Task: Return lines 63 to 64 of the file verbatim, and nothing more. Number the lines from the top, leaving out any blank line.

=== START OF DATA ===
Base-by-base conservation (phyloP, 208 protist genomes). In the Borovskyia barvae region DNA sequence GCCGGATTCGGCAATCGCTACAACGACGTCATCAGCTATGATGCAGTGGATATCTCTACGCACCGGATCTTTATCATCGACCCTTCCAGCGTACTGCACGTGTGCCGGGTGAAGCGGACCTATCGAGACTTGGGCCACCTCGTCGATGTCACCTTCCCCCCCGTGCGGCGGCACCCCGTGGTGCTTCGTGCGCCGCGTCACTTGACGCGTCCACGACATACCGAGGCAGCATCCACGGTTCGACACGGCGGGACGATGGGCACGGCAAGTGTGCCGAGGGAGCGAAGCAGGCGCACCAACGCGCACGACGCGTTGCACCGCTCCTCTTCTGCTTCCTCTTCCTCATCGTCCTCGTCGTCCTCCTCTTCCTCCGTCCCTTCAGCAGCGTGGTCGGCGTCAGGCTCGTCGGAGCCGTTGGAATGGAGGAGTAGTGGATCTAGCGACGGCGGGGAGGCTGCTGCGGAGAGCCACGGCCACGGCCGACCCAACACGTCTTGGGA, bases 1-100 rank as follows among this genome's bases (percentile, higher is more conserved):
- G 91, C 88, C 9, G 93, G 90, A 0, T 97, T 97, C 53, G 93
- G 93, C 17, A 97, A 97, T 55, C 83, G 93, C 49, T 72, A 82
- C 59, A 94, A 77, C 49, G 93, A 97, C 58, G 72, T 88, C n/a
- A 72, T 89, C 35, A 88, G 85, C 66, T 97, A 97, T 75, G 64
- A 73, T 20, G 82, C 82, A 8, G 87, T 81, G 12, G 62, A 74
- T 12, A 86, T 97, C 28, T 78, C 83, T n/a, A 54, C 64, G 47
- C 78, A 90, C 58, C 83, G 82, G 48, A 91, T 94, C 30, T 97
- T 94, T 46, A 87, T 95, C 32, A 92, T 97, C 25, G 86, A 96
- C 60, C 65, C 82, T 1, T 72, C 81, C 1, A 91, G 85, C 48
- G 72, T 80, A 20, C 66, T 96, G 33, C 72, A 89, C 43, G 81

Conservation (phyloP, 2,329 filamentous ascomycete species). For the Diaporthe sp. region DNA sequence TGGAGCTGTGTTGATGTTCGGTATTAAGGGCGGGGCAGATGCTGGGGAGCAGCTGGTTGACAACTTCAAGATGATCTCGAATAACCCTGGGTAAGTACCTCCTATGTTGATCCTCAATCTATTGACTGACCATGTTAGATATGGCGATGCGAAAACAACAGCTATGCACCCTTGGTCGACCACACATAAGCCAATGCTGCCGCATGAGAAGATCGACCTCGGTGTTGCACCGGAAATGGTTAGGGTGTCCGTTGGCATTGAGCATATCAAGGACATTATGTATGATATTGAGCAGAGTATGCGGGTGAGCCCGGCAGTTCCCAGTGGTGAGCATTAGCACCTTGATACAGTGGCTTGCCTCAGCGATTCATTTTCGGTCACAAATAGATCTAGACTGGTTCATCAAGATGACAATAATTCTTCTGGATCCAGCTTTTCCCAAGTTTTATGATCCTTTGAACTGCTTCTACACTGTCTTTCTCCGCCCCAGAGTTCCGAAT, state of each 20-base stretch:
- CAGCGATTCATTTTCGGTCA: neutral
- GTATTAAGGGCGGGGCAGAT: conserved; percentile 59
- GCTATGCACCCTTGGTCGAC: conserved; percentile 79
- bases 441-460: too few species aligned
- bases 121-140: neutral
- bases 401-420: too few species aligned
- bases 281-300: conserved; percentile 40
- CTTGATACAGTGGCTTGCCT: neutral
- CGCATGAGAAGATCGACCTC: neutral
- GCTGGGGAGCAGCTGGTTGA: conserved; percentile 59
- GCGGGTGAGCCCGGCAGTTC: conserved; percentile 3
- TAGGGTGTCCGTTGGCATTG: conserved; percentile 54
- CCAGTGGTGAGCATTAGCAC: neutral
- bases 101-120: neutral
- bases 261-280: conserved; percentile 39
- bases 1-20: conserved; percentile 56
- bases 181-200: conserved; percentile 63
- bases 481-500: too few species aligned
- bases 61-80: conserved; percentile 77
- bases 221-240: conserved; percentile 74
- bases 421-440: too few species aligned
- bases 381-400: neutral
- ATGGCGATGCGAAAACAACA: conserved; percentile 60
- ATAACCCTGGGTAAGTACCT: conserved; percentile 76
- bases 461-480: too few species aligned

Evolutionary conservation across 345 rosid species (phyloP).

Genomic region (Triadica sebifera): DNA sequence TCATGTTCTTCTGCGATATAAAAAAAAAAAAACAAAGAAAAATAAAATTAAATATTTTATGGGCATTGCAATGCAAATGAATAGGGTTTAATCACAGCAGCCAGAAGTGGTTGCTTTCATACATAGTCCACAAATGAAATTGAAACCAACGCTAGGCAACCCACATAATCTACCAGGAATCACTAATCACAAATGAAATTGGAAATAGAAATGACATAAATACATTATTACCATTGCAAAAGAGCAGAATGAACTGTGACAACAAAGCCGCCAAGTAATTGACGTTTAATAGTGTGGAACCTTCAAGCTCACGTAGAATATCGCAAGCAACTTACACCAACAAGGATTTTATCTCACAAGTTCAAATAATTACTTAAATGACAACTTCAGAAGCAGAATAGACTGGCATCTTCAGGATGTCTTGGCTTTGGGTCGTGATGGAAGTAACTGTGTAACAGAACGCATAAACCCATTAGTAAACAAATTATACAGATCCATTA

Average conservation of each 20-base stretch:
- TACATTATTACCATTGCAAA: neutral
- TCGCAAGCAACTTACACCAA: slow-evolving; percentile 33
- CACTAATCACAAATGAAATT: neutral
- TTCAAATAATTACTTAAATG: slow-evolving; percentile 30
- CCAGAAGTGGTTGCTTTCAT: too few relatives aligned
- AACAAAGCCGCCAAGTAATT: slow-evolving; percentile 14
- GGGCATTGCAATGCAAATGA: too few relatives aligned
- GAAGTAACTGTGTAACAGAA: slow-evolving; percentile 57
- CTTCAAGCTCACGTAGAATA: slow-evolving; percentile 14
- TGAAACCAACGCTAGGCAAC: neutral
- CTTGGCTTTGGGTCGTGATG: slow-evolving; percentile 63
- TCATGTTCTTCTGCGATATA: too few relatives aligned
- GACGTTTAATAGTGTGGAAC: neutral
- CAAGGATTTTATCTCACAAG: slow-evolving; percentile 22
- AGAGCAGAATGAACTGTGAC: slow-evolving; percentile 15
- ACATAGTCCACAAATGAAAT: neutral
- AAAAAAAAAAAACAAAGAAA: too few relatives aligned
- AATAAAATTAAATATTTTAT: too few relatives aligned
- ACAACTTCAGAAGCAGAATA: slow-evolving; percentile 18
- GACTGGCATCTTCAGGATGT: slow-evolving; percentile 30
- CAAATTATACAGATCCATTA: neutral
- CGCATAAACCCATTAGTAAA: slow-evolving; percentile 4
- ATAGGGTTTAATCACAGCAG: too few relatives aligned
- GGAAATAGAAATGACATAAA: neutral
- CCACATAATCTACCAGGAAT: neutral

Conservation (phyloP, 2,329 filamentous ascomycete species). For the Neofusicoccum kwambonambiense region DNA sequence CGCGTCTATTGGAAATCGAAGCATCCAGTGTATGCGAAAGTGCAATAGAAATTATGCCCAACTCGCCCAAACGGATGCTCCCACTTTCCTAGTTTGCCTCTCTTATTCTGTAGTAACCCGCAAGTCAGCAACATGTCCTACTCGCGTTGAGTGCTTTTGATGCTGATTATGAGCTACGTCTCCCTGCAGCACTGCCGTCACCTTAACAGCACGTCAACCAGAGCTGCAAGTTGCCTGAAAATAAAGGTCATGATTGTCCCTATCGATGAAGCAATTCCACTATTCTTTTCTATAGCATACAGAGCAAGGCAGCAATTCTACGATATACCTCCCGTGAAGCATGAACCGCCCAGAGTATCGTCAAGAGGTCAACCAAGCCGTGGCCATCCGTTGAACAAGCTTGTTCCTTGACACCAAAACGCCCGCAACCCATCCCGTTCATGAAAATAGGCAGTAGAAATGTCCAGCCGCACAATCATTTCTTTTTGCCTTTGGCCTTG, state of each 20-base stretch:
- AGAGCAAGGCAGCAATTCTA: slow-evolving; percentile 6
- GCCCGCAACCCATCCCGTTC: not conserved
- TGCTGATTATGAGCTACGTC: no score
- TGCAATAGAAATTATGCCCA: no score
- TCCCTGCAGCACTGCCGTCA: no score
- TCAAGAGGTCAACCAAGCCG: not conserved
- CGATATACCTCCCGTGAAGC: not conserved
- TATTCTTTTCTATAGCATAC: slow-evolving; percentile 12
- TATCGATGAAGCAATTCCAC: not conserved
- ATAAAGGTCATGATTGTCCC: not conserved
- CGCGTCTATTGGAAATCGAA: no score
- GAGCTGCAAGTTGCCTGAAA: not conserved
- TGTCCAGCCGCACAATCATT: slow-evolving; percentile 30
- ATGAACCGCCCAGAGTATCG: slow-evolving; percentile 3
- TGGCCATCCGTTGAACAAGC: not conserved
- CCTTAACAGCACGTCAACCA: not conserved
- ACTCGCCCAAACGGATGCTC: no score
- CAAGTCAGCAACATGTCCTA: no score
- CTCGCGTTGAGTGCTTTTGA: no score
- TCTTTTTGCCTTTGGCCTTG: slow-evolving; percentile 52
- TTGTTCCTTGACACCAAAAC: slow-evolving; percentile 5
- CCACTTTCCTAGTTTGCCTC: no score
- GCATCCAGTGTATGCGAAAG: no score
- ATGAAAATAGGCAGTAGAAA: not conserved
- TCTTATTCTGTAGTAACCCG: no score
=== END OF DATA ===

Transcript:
- ATAGGGTTTAATCACAGCAG: too few relatives aligned
- GGAAATAGAAATGACATAAA: neutral